SUSTAINABLE, BUT MAKE IT FASHION
Fashion brands are increasingly using recycled plastic in their lines
Sustainable stances aren’t just in vogue—they’re crucial for brands to implement as the realities of global warming magnify fashion’s reputation as a horrifically dirty industry. The fashion industry is at a pivotal moment when it comes to sustainability, and brands that aren’t taking actionable steps to reduce their environmental impact in society’s Race To Zero waste, explored in our Innovation Outlook report, will be left behind.
Everlane, the brand that pioneered direct-to-consumer high-quality basics and popularized hyper-transparency throughout its process, recently announced that it plans to eliminate the use of all non-recycled plastic in its clothing and accessories by 2021. The announcement was almost immediately followed by the launch of ReNew, the first line the brand is releasing as part of this commitment. The ReNew line consists of 13 styles of puffers and fleece for both men and women, all of which are made from recycled plastic water bottles and priced from $55 to $198.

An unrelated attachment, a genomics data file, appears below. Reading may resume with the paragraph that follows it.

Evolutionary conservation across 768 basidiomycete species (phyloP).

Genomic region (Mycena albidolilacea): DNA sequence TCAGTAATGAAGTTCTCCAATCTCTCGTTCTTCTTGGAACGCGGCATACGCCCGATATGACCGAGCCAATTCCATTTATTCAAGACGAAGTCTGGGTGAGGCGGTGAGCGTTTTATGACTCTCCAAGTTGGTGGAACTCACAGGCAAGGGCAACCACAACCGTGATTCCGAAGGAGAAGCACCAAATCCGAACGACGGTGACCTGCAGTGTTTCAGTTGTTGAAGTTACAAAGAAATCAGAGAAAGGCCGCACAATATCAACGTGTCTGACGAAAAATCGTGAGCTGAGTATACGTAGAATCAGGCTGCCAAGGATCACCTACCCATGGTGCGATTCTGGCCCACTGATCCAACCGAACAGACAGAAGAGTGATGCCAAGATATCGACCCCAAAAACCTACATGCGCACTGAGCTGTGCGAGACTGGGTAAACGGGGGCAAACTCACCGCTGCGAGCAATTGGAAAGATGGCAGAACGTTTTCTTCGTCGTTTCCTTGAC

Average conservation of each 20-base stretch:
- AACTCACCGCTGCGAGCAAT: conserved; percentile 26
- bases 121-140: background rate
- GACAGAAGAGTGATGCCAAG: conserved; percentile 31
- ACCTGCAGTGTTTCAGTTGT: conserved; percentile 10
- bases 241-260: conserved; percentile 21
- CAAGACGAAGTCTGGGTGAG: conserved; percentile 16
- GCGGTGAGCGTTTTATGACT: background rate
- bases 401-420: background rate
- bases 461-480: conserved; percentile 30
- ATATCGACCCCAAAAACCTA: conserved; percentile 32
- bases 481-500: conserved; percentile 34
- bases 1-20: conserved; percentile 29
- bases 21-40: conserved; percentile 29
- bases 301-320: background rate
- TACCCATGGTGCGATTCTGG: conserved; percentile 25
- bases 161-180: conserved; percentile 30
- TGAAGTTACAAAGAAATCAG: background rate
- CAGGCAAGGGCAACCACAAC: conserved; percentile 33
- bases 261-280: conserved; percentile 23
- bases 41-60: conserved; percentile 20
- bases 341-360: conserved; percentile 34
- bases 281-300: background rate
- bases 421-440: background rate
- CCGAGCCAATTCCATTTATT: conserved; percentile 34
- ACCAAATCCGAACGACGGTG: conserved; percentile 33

Sustainable and size-inclusive activewear brand Girlfriend Collective, whose product offerings are fabricated from a superfine and supersoft polyester fiber that is made from recycled water bottles, is now retailing at Nordstrom. The brand’s comfortable and functional leggings and bras are moisture-wicking, compressive, and are designed with a minimal aesthetic that is currently trending in the athleisure and activewear space. Girlfriend Collective’s popularity points to an exciting development in sustainable fashion, as both plastic alternatives and recycled plastic don’t just do the job, but look the part as well.
Fast fashion brands are often the first to take the blame for the fashion industry’s wastefulness, but recently this sector of the industry is introducing initiatives that offset both this stigma and their own environmental impact. Swedish retailer H&M’s first eco-friendly fall line, Conscious Exclusive, contains multiple types of recycled fibers, such as wool, cashmere, and polyester, but the brand’s use of Econyl, an innovative fabric made from recycled plastic, is a particular standout. Like Everlane, H&M has made an eco-conscious pledge: to use only sustainable or recycled materials by 2030, and concepts like Conscious Exclusive help H&M achieve this goal.